Member Rara Avis
Humanity and understanding if self is not achieved through training, a friend can and often is more of a life saver than ANY "certified" person.
Should you ever find yourself in need of heart surgery, I suspect you'll change your mind.
The remarkable thing is we depend on doctors, rather than friends, for open heart surgery because we know just how complicated and dangerous such a procedure can be. Without intense training, opening someone's chest would be little different than murder. Yet with intense training, their success rate is highly encouraging in spite of the procedure's very obvious complexity. Should we conclude that treating clinical depressing is less complex? Even though the success rate is probably lower?
To treat the human mind, we need someone with MORE training than a cardiac surgeon, not some friend with substantially less. Anyone who gives CPR and then says, "There, you're all better now; no need to see a doctor" isn't a very good friend.
I've taken anti-depressants and it made me feel so inhuman, it was ignoring who I am.
I agree that substituting one evil for another is a bad answer. If you were unsatisfied with "who you are" while taking a pill, then it was obviously the wrong pill. It doesn't necessarily follow that all pills are wrong. Treating chemical imbalances is an inexact science and a failure is no reason to quit. Try different treatments until you find one where you like "who you are." It's a damn bumpy road, but others have traveled it successfully. It can be done.
Of course, if you are already satisfied with "who you are" then there's no reason to take any pills. And there's no reason to consider suicide, either.
Suicide is just as equal an option as chosing to live.
Should a three-year-old child be allowed to jump in the pool's deep end? Should someone stoned out of their mind be handed the keys to a car? At what point is individual choice superceded by common sense? Always is a bad answer, but so is never.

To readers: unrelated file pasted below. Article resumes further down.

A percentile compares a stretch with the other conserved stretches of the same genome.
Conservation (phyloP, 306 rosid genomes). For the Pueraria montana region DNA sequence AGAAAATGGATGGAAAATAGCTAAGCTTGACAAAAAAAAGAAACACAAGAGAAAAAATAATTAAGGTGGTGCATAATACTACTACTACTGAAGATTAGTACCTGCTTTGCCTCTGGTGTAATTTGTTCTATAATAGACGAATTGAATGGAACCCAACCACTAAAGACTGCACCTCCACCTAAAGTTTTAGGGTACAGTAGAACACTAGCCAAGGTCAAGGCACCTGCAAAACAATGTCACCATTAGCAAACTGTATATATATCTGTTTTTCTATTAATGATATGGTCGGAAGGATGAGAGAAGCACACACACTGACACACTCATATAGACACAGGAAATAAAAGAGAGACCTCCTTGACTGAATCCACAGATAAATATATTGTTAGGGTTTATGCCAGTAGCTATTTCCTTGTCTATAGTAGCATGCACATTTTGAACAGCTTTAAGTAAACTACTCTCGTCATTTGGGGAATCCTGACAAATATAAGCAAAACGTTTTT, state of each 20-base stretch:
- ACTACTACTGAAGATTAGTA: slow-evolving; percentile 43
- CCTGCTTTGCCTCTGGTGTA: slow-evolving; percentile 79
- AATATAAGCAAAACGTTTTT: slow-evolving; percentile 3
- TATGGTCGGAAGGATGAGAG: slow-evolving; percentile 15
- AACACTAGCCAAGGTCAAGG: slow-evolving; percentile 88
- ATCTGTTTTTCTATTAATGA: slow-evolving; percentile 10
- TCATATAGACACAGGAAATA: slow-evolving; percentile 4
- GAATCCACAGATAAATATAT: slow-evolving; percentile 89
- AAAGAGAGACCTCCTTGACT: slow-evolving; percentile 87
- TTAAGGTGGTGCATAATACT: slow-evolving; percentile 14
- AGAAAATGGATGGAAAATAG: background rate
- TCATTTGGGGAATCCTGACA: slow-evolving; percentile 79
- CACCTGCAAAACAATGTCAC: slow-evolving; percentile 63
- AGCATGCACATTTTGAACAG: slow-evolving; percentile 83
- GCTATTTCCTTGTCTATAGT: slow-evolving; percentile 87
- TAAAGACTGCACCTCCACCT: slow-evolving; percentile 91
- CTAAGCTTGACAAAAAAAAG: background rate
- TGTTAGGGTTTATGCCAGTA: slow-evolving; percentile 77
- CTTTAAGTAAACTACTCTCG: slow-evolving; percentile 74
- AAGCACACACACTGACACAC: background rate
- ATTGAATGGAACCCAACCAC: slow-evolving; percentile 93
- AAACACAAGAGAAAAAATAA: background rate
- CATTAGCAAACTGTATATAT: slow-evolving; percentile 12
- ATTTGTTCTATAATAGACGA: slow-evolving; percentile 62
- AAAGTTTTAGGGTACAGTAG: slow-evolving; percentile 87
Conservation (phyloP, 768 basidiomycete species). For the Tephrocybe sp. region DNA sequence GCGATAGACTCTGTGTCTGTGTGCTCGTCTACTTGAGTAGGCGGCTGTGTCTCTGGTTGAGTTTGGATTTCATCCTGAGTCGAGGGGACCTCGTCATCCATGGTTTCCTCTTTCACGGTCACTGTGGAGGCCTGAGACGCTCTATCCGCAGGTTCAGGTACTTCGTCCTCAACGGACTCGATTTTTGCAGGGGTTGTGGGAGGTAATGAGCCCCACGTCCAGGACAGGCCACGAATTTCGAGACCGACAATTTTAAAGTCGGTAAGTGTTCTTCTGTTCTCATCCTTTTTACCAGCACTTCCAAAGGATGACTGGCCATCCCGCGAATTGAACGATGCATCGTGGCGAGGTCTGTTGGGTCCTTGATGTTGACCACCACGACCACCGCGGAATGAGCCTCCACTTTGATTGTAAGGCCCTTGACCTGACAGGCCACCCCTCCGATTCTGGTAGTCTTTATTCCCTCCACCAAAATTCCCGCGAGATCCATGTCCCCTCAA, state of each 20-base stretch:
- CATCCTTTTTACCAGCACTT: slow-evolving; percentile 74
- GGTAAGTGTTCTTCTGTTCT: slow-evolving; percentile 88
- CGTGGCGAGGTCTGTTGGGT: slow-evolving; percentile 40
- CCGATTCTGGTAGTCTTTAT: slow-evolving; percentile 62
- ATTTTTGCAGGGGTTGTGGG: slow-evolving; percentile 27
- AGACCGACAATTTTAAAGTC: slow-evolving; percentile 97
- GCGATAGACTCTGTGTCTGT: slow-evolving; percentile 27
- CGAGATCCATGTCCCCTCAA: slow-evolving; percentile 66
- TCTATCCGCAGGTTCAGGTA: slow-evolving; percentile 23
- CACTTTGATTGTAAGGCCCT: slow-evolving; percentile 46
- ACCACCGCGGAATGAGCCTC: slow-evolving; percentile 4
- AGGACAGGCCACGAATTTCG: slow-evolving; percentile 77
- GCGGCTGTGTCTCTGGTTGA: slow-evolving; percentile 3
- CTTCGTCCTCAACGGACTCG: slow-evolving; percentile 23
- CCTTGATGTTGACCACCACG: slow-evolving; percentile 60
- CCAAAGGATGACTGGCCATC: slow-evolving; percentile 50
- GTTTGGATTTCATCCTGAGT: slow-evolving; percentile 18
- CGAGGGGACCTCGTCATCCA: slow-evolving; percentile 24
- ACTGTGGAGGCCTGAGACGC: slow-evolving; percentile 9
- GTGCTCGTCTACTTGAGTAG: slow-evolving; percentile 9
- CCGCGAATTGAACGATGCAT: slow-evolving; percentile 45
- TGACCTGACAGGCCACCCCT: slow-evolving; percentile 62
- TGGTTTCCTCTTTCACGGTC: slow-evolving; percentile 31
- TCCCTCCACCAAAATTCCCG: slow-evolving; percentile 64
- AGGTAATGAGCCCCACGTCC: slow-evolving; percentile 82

Suicide can only be an option when the individual is capable of making cognizant choices. If a person's brain chemistry is running amok, whether from alcohol or drugs or seratonin, they cannot make valid judgments.
Often it never gets to that stage, because pills aren't enough. You cannot heal a wound with the infection still festering inside of it...
That argument is only valid if no one else has ever survived the infection.
If even one person has lived through a situation without resorting to suicide, then we can unequivocally say the situation is NOT the cause of suicide. Tens of millions of people every day live through loss, heartbreak, loneliness, and devastating despair. They survive not because they're stronger, not because they're luckier, but only because their bodies and brains adjust and help temper their feelings of utter hopelessness. There is not a single person in all of history who has not experienced those feelings. If despair alone could kill, the human race would never have survived the Ice Age.
The infection is festering in each of us. There is no cure, and no way to remove it, because it defines the human condition. But the infection is only dangerous to those who lack the antibodies that allow most of us to cope.
The fact that patients still resort to suicide even after all of this "certified" help, proves my point.
Not everyone lives through open heart surgery, either. But that certainly doesn't mean the surgery was useless for the many who do survive.
The problem with medical treatment is that it's not a guarantee, it's just a hope. And, ironically, hope is the one thing most lacking in those who suffer clinical depression. Treatment is available. It works, if not well, if not quickly, at least inevitably. We just can't get those who most need it to want it. That is, to me, the greatest tragedy I can imagine.
There are two kinds of people who promote suicide as a viable option to life.
There are those suffering from real depression, who use their writing as catharsis. While that's a bit like using a band-aid for a heat attack, I wouldn't have a problem with it if they ALSO got real help. Too often they don't, because sharing their pain helps, for a time, to lessen their pain. You know what? I honestly don't want to help them lessen a pain that needs to be treated. Whether from a heart attack or depression, pain is a warning that should be heeded, not masked. I will not provide an alternative to medical help.
The second group of people are writers who use suicide as an easy cliché for feely badly. Sad isn't sad enough, they think, unless the end is death. The result is all those "I died for love" and "They'll be sorry when I'm gone" diatribes that trivialize and mock a very serious, very real medical problem. They help perpetuate the myth that suicide is the result of events, in spite of the fact that millions of others have survived those same events. An estimated one third of all suicides are not the result of clinical depression, but rather are missteps in a grab for sympathy. Mistakes. By romanticizing something that is always ugly, by distorting truth, such writers are guilty of killing people. I will not provide a venue for dangerous lies.